Monday, 14 May 2018

Tranquility Base Hotel and Casino: A Review

In an era defined by technology, nostalgia and the end of analogue, it seems only fitting that the Arctic Monkeys - whose earlier music was so deeply rooted in the physical experience - should head off into the virtual world. The new concept album, entitled Tranquility Base Hotel and Casino, revolves around a resort located on the moon, and traverses this environment in a deeply cinematic way. Recalling film theorist Gilles Deleuze’s  theory of the “any-space-whatever” – a jarring, disorientating arena – Alex Turner’s aural journey is reflective of the digital landscape: a media-saturated, disconnected platform that society is struggling to understand, yet alone keep up with.

Social commentary has been at the heart of the Monkeys’ albums since their beginning. From examining youth culture in early 2000s Britain to tapping into the collective consciousness with AM, each record has held up a mirror to society. With the last five years offering so much in the way of technological and cultural change – including VR, drones and endless political upheaval – it seems only natural that this record deals with media overstimulation and new forms of communication. Young people connect differently now – and this album acknowledges that, with a wink to the camera.

In this respect, Turner’s complex, hard-to-decipher and often self-referential lyrics encourage repeated listening, rewarding fans with a deeper understanding of the album’s rich tapestry and the singer’s internal monologue. A surprising yet strikingly timely departure, the collection repeatedly breaks the fourth wall whilst retaining a shrouded essence of the band's earlier work. Punctuated by pop culture references and sounds originating from the 1970s up to the present day, the album is a postmodernist masterpiece – nostalgic, self-aware and strikingly forward thinking. 

What did you think of the album?
Elly xxx

Saturday, 28 April 2018

10 Reads in 10 Minutes

Over the last six months, I've been reading more than ever. From rereading my father's favourites to discovering contemporary classics, I've explored novels which have each engaged with modern life in different ways. Whether political, satirical or social in nature, these stories reveal and question truths about the state of 20th and 21st century. I've compiled a list of my 10 most recent reads, in the order I read them, with a brief synopsis. Enjoy!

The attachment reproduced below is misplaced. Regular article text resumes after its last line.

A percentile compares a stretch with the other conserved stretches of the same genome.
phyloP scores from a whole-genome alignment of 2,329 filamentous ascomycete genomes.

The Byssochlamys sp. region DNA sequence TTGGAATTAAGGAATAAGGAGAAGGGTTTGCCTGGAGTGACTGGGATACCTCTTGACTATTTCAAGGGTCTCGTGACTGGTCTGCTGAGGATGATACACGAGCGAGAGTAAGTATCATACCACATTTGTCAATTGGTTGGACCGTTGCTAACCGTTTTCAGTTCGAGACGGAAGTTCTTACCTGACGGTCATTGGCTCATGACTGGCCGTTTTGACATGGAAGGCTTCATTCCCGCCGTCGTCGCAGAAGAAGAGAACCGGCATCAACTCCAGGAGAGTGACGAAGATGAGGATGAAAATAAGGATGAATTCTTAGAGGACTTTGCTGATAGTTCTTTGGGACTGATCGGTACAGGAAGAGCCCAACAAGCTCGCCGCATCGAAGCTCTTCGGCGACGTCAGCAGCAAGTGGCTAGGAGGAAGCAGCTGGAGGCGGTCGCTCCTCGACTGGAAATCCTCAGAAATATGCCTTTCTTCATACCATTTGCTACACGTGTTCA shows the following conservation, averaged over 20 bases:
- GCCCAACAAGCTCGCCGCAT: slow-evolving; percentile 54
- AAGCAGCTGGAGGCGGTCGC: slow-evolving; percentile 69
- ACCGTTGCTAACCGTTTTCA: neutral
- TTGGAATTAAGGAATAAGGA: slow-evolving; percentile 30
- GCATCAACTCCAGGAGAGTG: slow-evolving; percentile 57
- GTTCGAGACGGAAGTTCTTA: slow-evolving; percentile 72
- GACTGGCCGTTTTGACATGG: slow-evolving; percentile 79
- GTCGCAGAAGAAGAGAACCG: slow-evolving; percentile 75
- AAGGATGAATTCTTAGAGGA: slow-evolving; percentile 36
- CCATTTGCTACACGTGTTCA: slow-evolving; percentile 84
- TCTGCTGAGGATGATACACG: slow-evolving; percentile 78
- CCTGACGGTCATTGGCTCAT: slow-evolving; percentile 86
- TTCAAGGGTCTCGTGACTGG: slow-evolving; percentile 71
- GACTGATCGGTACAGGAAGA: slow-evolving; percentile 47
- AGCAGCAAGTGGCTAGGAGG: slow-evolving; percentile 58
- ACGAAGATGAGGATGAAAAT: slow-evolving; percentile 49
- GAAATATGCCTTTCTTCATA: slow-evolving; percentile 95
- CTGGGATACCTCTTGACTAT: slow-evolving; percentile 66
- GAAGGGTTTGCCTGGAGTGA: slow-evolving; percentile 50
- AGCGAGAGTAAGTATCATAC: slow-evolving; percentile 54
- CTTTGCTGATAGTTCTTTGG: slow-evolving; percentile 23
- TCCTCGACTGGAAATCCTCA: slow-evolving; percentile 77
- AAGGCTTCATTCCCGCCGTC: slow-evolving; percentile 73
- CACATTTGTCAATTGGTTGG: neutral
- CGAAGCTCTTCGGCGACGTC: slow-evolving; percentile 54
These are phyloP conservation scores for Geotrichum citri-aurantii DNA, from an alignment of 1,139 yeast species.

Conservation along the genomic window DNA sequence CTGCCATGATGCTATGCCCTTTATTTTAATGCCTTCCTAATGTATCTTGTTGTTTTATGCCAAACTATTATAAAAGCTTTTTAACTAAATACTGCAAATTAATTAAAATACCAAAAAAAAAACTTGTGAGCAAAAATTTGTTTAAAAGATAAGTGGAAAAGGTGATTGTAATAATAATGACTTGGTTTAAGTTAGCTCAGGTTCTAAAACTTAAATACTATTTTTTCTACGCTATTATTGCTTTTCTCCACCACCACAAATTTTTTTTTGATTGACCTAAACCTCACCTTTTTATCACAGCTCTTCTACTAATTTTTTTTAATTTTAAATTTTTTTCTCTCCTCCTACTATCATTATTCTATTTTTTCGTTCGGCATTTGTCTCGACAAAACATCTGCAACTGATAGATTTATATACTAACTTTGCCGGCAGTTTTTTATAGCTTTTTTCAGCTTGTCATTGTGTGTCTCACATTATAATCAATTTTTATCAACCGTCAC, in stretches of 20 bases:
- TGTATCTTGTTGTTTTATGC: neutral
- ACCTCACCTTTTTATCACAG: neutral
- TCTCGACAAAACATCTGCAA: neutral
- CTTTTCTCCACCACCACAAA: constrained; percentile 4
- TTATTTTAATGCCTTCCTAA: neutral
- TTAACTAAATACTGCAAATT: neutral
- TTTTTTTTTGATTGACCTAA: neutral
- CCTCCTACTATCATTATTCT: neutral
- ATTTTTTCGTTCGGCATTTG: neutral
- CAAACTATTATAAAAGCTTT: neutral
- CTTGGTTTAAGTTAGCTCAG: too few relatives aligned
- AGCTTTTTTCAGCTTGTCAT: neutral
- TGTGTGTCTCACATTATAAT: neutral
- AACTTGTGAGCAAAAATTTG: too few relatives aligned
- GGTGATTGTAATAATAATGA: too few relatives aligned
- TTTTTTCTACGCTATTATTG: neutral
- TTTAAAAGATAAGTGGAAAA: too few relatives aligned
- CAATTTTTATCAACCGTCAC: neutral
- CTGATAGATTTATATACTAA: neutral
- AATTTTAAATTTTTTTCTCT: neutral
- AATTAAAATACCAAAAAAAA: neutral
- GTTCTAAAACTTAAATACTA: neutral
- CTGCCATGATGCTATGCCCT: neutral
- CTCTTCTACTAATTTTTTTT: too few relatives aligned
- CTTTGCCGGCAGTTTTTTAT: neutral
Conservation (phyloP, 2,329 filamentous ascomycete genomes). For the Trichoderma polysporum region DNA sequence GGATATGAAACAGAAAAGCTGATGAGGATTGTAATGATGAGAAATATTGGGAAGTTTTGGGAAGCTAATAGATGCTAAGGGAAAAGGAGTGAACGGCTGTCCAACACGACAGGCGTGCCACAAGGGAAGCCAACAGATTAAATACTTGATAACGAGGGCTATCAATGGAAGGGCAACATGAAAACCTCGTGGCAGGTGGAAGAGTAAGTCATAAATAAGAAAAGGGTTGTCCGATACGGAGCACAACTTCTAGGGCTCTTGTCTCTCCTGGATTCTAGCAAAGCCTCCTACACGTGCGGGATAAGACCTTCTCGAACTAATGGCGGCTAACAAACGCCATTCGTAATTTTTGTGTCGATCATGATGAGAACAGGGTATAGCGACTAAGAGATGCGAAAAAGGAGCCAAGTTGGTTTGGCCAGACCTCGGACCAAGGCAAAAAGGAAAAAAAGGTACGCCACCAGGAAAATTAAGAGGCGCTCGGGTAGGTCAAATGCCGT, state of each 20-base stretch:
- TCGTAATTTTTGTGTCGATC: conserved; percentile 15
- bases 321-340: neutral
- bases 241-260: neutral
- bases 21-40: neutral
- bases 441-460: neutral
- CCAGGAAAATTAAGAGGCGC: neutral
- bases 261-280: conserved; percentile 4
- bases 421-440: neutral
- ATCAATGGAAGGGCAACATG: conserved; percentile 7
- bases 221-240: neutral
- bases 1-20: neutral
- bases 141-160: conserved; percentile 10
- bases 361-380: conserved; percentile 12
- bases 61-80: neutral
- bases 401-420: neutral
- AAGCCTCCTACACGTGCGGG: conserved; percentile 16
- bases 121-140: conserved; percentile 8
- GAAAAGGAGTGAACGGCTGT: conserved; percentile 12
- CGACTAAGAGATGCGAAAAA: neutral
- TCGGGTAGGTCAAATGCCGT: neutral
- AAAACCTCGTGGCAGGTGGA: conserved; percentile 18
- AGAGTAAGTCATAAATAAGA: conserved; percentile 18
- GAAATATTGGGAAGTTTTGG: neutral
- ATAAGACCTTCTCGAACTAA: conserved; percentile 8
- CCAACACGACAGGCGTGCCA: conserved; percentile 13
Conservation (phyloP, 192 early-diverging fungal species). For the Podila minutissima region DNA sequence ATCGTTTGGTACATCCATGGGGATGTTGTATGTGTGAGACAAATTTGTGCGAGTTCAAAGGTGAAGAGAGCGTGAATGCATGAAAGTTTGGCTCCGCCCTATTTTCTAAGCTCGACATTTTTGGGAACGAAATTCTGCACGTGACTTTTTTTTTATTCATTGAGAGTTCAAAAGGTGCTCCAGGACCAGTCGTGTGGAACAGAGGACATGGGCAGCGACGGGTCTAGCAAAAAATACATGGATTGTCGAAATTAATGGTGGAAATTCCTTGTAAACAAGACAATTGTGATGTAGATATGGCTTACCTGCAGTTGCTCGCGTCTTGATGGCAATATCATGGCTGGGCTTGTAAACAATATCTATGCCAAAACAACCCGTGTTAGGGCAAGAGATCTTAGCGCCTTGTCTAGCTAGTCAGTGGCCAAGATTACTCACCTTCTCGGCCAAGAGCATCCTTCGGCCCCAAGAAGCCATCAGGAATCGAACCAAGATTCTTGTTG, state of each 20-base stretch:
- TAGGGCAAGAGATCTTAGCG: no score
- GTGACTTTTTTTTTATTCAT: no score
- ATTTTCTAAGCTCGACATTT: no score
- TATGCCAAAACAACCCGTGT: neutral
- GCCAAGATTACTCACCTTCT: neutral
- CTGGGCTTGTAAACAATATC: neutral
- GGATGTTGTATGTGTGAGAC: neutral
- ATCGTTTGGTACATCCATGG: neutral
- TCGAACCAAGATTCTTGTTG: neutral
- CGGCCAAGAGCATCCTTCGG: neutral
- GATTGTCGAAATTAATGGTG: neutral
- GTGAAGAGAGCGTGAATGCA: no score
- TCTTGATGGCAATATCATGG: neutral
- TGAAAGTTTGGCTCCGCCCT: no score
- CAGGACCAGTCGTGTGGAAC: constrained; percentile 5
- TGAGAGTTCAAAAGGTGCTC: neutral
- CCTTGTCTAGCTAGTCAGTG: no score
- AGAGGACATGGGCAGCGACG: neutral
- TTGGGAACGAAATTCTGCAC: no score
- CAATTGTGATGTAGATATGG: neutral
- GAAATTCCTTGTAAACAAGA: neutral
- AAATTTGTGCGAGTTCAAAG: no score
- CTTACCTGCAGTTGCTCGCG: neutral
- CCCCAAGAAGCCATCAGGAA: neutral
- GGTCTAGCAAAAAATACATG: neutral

1. Brighton Rock, Graham Greene

One of my all time favourites. This novel is intensely gripping, offering a dark story of gang violence set against the backdrop of 1930s Brighton. Following the tormented leader Pinky, the book touches on themes of religion, sexuality and the role of women in early 20th century Britain.

2. American Psycho, Bret Easton Ellis

A biting satire on the disconnected nature of contemporary life, Bret Easton’s Ellis’ classic book occupies the border between truth and fiction. Filled with drugs, sex and graphic violence, American Psycho offers a revealing, disturbing and humorous look at material culture.

3. Grief is the Thing With Feathers, Max Porter

Max Porter’s response to Ted Hughes’ Crow blurs the lines between poetry and prose, offering a unique formal style which mirrors the complexity of its content. An investigation into feelings of loss, the book tracks the story of a family who have recently lost their mother. 
4. Down and Out in Paris and London, George Orwell 

Offering a personal look at a global issue, this novel tracks Orwell’s experiences of living in poverty in Europe’s major cities. The prose is educational, gripping and often very funny, highlighting the unique and strikingly human characteristics of those he meets along the way. 

5. 1984, George Orwell

This novel is uncannily timely. Dealing with issues of government surveillance and control, Orwell’s tour de force rings true over 50 years later. Highly political, the book chronicles the everyday existence - and acts of resistance - of those living under the gaze of the state.

6. The Secret History, Donna Tartt 

Shocking, compelling and deeply cinematic, this book offers an intimate look into the dark underbelly of the American college system. Following a dysfunctional group of Classics students - and a protagonist who falls under their spell - The Secret History is a disturbing mystery. 

7. The Virgin Suicides, Jeffery Eugenides

Investigating life in suburbia, this cult classic follows the story of a doomed family through the mesmerised eyes of young boys. Exploring notions of the male gaze whilst interrogating adolescence, this is a chilling - and at times otherworldly - coming-of-age story.

8. The Road to Wigan Pier, George Orwell
In true Orwellian style, this book deals with political themes through a personal lens. Chronicling life in 1930s Britain, the first half of The Road to Wigan Pier offers a glimpse into the homes and workplaces of working class citizens, whilst the second is an in-depth study of Socialism.

9. Station Eleven, Emily St. John Mandel

This post-apocalyptic science fiction novel offers an insight into the human psyche, suggesting a vision of society after a major collapse. Seen through the eyes of those who have never experienced 21st century conveniences, the book offers an all-too-plausible vision of the future.

10. The Tobacconist, Robert Seethaler
Robert Seethaler’s nuanced tale tracks the story of a young man growing up in pre-WWII Vienna after leaving his rural home. Observing in microcosm the looming presence of war, the novel follows his experiences working as the apprentice to a local tobacconist. 
Have you read any good books lately? Let me know your favourites.

Elly xxx